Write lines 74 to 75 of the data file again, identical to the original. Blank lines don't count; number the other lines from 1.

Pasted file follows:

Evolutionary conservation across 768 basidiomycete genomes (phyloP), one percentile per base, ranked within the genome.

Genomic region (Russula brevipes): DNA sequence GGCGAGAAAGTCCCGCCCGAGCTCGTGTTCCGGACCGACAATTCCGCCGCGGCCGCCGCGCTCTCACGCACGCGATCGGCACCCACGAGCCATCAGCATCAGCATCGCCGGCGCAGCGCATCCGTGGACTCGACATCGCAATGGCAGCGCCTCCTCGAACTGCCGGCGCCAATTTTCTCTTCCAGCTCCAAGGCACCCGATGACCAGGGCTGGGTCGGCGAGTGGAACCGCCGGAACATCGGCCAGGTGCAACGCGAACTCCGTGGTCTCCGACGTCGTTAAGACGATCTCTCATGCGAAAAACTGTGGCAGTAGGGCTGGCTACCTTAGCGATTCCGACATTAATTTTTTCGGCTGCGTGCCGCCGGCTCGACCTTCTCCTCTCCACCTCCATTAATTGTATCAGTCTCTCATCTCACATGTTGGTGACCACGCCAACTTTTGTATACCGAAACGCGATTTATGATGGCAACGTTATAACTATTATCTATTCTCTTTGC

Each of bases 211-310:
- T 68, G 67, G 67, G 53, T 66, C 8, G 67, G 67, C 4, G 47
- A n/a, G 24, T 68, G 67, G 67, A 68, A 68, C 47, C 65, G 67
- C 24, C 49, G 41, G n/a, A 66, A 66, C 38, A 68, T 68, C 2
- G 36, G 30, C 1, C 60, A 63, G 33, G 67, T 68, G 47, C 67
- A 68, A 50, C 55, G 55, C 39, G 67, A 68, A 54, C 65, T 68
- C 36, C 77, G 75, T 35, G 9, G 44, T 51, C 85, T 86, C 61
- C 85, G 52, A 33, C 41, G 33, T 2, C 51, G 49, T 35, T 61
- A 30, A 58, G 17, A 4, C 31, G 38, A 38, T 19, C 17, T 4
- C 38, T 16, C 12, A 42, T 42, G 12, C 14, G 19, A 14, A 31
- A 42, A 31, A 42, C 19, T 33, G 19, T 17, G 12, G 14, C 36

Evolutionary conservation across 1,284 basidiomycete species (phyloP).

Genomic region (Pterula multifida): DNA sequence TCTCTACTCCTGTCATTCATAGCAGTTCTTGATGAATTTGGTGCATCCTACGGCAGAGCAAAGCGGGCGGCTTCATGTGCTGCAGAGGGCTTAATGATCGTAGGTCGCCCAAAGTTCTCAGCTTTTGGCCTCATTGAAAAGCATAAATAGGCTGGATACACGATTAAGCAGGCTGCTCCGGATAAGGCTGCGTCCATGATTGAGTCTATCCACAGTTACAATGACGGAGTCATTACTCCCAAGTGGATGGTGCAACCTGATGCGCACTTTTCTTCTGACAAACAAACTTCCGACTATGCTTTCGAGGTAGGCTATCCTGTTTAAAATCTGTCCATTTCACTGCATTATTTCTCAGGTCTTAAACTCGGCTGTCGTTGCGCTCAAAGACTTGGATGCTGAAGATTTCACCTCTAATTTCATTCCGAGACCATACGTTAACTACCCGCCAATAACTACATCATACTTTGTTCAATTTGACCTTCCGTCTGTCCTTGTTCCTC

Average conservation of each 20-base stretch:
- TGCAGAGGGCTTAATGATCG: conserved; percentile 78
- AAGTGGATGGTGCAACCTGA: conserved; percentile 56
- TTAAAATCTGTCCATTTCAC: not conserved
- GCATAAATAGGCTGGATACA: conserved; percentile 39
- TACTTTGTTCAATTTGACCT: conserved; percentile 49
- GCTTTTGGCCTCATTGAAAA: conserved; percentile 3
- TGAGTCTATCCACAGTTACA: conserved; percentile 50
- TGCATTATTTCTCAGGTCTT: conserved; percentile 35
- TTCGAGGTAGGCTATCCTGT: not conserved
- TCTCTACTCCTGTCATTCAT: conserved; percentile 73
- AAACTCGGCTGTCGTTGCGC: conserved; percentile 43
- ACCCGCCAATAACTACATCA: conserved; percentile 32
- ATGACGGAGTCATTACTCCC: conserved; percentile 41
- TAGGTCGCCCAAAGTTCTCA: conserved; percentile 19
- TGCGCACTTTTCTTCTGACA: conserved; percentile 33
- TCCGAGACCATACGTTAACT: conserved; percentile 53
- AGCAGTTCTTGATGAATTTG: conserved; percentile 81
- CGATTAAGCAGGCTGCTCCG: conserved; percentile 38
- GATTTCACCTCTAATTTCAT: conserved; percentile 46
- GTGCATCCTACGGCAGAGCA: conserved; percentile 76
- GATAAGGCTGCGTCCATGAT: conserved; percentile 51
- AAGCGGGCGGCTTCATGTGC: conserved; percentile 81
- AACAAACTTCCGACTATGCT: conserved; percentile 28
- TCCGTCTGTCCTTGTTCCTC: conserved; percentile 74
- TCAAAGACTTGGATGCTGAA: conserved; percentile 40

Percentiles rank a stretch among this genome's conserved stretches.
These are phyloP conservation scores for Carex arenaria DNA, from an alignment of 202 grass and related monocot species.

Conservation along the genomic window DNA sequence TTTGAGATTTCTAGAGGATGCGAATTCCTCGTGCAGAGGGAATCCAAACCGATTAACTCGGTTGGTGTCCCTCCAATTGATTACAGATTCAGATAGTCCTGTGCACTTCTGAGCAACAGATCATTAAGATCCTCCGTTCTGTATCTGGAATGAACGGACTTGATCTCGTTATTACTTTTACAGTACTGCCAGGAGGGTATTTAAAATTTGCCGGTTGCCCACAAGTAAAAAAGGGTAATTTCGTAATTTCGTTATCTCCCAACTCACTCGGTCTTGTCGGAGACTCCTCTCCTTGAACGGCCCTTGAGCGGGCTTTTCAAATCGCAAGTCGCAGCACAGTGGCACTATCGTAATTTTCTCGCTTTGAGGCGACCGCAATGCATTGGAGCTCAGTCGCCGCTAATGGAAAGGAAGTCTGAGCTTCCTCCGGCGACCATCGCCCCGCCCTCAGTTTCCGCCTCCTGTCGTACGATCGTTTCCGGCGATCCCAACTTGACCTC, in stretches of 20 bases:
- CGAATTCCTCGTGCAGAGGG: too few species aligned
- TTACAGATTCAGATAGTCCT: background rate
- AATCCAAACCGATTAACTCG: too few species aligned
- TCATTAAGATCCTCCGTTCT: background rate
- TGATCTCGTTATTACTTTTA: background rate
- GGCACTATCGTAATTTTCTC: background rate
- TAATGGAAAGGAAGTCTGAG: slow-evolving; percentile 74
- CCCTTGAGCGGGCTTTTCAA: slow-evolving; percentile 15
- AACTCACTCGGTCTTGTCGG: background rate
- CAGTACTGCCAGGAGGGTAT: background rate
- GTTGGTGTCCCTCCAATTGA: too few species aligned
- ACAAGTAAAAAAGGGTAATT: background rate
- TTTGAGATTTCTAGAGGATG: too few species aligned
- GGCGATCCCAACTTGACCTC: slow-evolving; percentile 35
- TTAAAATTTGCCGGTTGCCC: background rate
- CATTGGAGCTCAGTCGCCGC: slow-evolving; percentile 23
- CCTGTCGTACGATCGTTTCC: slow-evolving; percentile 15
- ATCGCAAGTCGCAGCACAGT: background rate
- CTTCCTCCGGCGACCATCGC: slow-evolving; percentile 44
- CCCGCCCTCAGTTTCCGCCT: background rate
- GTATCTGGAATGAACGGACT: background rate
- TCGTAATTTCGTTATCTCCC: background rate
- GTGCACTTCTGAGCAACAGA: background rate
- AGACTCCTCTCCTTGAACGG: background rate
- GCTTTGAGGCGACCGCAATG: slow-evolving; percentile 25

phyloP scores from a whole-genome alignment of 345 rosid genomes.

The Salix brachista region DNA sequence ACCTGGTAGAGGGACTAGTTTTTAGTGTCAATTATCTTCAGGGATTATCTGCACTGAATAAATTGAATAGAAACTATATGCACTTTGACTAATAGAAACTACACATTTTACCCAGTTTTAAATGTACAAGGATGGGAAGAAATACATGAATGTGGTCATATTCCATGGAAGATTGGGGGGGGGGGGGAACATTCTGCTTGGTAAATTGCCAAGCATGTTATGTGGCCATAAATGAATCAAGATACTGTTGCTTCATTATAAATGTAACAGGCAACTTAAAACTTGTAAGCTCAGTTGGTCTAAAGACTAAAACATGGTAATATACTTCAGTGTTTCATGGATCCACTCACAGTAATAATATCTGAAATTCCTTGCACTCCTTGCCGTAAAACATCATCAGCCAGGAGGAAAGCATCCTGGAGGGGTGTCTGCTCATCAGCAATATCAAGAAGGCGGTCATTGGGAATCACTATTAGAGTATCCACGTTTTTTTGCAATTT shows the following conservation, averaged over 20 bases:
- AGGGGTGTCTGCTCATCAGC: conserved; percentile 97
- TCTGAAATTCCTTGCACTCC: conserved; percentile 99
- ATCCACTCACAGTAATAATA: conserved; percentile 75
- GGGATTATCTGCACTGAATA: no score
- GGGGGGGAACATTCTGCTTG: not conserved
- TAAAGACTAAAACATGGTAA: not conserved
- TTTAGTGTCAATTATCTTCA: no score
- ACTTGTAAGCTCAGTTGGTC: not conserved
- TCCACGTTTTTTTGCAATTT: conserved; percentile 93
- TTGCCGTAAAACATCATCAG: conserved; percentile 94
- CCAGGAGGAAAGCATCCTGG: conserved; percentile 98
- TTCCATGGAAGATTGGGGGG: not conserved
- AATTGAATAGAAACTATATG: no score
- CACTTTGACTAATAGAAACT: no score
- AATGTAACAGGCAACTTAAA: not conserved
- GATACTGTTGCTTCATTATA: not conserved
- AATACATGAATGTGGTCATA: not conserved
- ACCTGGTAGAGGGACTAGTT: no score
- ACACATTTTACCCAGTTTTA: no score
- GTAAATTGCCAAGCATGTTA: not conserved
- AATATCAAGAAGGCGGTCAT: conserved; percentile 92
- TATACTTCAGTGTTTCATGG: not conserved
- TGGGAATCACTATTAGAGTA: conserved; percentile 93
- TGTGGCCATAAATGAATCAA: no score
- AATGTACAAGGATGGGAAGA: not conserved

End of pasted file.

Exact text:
- ATCCACTCACAGTAATAATA: conserved; percentile 75
- GGGATTATCTGCACTGAATA: no score